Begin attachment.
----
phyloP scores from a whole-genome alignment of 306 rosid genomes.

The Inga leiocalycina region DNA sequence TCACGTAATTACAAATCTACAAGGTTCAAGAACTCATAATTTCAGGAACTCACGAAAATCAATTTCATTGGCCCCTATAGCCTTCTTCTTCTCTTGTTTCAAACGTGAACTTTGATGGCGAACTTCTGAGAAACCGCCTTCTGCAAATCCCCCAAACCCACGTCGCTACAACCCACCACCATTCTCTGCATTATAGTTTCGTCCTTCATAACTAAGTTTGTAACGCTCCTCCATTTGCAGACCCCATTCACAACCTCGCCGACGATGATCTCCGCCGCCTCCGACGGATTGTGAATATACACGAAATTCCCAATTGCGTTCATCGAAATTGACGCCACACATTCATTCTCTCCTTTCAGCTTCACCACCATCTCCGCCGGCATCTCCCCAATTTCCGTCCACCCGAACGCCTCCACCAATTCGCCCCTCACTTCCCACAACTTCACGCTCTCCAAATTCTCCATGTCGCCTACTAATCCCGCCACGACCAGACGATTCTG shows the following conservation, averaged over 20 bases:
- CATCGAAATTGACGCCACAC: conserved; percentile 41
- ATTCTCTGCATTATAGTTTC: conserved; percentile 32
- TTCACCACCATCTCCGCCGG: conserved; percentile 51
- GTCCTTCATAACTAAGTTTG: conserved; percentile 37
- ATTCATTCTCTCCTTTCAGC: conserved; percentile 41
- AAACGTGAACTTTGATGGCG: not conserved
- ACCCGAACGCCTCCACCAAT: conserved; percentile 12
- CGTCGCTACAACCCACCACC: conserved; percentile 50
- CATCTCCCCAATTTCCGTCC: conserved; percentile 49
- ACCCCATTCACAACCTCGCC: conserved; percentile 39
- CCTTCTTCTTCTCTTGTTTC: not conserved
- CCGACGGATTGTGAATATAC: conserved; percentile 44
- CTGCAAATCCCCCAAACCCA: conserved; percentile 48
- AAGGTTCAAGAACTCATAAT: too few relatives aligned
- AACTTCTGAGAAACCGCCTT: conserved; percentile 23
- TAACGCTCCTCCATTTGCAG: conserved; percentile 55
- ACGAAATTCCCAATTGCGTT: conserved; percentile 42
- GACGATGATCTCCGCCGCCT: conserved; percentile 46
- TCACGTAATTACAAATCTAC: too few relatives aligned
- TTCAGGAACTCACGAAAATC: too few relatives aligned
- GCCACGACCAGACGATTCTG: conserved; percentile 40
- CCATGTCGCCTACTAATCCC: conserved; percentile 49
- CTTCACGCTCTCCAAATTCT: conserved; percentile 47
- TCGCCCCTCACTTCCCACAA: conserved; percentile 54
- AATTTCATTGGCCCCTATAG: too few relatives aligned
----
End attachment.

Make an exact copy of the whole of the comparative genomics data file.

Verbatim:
phyloP scores from a whole-genome alignment of 306 rosid genomes.

The Inga leiocalycina region DNA sequence TCACGTAATTACAAATCTACAAGGTTCAAGAACTCATAATTTCAGGAACTCACGAAAATCAATTTCATTGGCCCCTATAGCCTTCTTCTTCTCTTGTTTCAAACGTGAACTTTGATGGCGAACTTCTGAGAAACCGCCTTCTGCAAATCCCCCAAACCCACGTCGCTACAACCCACCACCATTCTCTGCATTATAGTTTCGTCCTTCATAACTAAGTTTGTAACGCTCCTCCATTTGCAGACCCCATTCACAACCTCGCCGACGATGATCTCCGCCGCCTCCGACGGATTGTGAATATACACGAAATTCCCAATTGCGTTCATCGAAATTGACGCCACACATTCATTCTCTCCTTTCAGCTTCACCACCATCTCCGCCGGCATCTCCCCAATTTCCGTCCACCCGAACGCCTCCACCAATTCGCCCCTCACTTCCCACAACTTCACGCTCTCCAAATTCTCCATGTCGCCTACTAATCCCGCCACGACCAGACGATTCTG shows the following conservation, averaged over 20 bases:
- CATCGAAATTGACGCCACAC: conserved; percentile 41
- ATTCTCTGCATTATAGTTTC: conserved; percentile 32
- TTCACCACCATCTCCGCCGG: conserved; percentile 51
- GTCCTTCATAACTAAGTTTG: conserved; percentile 37
- ATTCATTCTCTCCTTTCAGC: conserved; percentile 41
- AAACGTGAACTTTGATGGCG: not conserved
- ACCCGAACGCCTCCACCAAT: conserved; percentile 12
- CGTCGCTACAACCCACCACC: conserved; percentile 50
- CATCTCCCCAATTTCCGTCC: conserved; percentile 49
- ACCCCATTCACAACCTCGCC: conserved; percentile 39
- CCTTCTTCTTCTCTTGTTTC: not conserved
- CCGACGGATTGTGAATATAC: conserved; percentile 44
- CTGCAAATCCCCCAAACCCA: conserved; percentile 48
- AAGGTTCAAGAACTCATAAT: too few relatives aligned
- AACTTCTGAGAAACCGCCTT: conserved; percentile 23
- TAACGCTCCTCCATTTGCAG: conserved; percentile 55
- ACGAAATTCCCAATTGCGTT: conserved; percentile 42
- GACGATGATCTCCGCCGCCT: conserved; percentile 46
- TCACGTAATTACAAATCTAC: too few relatives aligned
- TTCAGGAACTCACGAAAATC: too few relatives aligned
- GCCACGACCAGACGATTCTG: conserved; percentile 40
- CCATGTCGCCTACTAATCCC: conserved; percentile 49
- CTTCACGCTCTCCAAATTCT: conserved; percentile 47
- TCGCCCCTCACTTCCCACAA: conserved; percentile 54
- AATTTCATTGGCCCCTATAG: too few relatives aligned